Machine shops make tooling every day. Fixtures are built, chuck jaws bored, vise jaws milled. Why not add indexable carbide inserts to that repertoire? Contrary to popular opinion, inserts aren’t made by Santa’s elves in the off-season. If you’re feeling adventurous, just follow these easy step-by-step directions and your shop will soon be shaving big bucks off its cutting tool budget.
First, you’ll need some tungsten. China or Russia’s a good place to shop for it, but Canada’s no slouch either, ranking third in the world’s tungsten production. Bring warm clothes, though: most Canadian tungsten is found in the Yukon. Once there, you might be lucky enough to mine some tungsten in its pure metallic form, but most is extracted from tungsten oxide, and requires additional processing.
Once you have a big pile of tungsten ore, you’ll need a ball mill to process it, a heavy-duty machine capable of grinding those rocks into dust finer than flour. That’s an important point, because the tungsten powder used in carbide inserts is made of particles just a few microns across.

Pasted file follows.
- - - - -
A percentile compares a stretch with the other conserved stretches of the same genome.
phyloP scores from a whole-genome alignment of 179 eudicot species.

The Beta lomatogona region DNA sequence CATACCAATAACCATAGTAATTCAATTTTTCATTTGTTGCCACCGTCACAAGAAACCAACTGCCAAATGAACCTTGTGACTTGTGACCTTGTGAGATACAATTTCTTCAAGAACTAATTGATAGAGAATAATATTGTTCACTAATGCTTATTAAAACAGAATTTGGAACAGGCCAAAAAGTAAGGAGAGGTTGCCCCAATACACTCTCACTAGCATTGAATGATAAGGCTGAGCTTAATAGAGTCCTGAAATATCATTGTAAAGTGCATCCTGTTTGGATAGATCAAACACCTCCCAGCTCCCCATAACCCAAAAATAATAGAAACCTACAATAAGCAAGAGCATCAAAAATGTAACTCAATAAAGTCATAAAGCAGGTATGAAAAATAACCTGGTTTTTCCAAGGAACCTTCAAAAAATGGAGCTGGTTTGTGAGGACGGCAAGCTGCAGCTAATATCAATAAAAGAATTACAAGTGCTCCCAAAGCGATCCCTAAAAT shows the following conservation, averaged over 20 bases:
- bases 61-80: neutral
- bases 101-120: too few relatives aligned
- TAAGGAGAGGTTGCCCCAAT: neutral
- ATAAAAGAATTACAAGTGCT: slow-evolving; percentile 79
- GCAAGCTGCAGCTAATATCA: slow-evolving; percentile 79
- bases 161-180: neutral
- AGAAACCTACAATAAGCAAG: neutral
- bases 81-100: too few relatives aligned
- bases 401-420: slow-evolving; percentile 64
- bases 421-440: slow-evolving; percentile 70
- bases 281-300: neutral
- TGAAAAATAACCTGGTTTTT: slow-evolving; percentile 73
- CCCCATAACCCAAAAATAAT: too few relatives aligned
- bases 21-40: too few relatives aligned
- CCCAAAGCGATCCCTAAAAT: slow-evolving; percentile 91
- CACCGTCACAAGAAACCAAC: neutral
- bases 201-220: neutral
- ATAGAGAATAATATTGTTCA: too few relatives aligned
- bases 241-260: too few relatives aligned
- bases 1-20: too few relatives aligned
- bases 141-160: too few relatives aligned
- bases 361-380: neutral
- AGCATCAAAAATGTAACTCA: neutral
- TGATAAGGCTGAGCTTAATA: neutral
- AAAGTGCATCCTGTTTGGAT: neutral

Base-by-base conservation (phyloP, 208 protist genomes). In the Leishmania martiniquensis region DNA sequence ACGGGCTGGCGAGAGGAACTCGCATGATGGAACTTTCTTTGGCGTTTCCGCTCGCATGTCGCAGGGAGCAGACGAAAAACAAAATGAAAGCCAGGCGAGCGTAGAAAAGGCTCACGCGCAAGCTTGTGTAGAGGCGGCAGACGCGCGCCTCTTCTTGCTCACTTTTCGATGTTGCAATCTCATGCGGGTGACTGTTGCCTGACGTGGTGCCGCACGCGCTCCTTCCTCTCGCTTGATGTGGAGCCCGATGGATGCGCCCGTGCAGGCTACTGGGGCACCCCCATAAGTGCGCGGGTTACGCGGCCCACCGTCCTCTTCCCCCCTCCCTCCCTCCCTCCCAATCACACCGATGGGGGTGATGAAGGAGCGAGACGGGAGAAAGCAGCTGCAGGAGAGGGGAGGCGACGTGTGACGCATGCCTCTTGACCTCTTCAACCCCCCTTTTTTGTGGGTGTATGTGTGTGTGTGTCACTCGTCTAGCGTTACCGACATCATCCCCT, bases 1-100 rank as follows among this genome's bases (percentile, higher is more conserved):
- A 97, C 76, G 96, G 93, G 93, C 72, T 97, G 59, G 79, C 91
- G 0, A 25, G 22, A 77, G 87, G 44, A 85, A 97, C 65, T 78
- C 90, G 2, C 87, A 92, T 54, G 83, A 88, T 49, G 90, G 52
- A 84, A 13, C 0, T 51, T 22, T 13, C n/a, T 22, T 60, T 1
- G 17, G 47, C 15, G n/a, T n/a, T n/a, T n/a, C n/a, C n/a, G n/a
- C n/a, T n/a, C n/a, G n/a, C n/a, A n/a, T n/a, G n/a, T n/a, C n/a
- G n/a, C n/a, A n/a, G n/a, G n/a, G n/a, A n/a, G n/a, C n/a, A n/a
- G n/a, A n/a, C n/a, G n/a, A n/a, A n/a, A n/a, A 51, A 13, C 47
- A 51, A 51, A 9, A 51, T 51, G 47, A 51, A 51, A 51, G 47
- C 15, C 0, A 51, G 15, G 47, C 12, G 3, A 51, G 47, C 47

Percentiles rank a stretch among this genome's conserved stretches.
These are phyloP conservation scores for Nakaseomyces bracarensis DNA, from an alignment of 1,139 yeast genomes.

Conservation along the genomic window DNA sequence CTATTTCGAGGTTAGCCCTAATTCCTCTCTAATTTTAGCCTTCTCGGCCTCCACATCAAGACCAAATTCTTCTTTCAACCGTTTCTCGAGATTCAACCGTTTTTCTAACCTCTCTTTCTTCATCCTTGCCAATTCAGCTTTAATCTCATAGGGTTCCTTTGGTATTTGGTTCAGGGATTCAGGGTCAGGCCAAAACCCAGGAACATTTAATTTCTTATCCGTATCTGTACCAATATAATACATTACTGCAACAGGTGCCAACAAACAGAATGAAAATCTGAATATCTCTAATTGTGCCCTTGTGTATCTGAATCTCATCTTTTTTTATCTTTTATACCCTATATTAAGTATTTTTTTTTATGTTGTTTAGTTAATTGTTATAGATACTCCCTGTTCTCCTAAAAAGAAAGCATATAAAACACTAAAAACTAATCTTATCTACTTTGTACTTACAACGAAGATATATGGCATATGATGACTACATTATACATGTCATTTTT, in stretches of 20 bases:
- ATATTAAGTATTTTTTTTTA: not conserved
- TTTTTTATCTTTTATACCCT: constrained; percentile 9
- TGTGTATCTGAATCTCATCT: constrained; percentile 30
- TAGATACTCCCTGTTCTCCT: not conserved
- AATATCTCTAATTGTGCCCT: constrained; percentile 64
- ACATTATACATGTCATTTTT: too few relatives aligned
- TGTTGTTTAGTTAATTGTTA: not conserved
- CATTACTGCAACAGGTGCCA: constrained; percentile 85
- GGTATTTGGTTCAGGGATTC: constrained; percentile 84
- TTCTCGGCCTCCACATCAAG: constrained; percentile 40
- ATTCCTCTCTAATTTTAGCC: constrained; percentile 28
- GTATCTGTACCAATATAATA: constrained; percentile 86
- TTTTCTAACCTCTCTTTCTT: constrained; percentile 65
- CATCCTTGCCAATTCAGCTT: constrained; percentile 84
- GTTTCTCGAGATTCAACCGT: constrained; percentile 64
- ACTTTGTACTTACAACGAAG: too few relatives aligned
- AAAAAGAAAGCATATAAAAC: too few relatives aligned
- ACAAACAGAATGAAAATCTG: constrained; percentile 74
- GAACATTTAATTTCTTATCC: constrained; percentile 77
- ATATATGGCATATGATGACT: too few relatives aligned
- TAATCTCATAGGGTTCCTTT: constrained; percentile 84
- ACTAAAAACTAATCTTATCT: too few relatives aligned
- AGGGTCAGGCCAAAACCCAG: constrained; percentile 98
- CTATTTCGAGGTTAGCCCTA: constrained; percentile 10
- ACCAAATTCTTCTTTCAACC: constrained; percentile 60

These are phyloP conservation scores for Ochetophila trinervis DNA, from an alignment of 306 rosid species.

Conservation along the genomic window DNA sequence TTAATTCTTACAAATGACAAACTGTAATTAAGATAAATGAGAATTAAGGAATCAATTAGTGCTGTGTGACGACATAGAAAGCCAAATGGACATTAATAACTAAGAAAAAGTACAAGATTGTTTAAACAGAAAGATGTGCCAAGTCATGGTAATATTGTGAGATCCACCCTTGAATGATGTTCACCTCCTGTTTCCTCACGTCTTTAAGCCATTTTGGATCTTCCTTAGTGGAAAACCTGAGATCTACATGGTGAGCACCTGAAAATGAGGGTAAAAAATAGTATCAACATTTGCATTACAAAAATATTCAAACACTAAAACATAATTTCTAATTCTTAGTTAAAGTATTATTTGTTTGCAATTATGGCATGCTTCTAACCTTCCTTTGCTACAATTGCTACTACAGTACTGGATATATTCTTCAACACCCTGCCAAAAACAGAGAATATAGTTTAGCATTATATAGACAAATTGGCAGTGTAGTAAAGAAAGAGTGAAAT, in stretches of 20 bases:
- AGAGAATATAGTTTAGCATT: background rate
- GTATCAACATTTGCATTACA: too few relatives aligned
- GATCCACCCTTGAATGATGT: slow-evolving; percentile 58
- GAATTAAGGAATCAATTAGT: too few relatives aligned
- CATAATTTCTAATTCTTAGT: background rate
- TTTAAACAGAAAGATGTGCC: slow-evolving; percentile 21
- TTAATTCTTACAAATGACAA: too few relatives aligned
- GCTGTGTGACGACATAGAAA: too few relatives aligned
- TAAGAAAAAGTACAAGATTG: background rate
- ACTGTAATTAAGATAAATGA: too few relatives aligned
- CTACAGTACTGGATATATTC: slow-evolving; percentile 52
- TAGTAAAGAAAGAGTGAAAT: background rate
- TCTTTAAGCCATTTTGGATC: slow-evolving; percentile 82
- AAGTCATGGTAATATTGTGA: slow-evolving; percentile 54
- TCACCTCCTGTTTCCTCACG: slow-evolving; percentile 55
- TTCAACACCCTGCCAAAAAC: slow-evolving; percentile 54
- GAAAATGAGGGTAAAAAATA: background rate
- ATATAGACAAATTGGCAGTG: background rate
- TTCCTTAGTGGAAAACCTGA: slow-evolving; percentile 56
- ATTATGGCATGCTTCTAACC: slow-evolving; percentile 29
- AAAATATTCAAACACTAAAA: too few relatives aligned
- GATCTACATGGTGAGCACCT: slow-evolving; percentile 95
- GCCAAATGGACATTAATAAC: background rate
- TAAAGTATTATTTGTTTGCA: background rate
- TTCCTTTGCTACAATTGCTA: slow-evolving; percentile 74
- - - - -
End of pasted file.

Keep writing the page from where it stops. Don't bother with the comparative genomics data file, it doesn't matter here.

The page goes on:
Now that you have a suitable quantity of ground tungsten, it’s time to carburize it. Tungsten carbide is nearly as hard as diamond, but pure tungsten—that whitish rock you just dug out of the ground—is malleable enough to be drawn into filaments for incandescent light bulbs. It’s only through carburization that tungsten “mans up” into tungsten carbide.
The carburizing process begins by mixing tungsten powder with graphite. If you have a few thousand old pencils lying about, you might sacrifice them for their leads, otherwise you can buy graphite powder online for several hundred dollars a kilo. Don’t get any on your hands though, and be careful not to breathe it in. It’s nasty stuff.
You’ll also need a furnace, one capable of 1,600° C. Place the tungsten/carbon mixture on a ceramic pizza stone, stick it in the furnace, pump in some hydrogen and take a long lunch break. By the time you return, the graphite—which is really just a form of carbon—will have been “taken up” by the tungsten, atomically binding it to the tungsten particles. Tungsten carbide is born.
Read the rest: http://shopmetaltech.com/cutting-tools/tic-tac-peg.html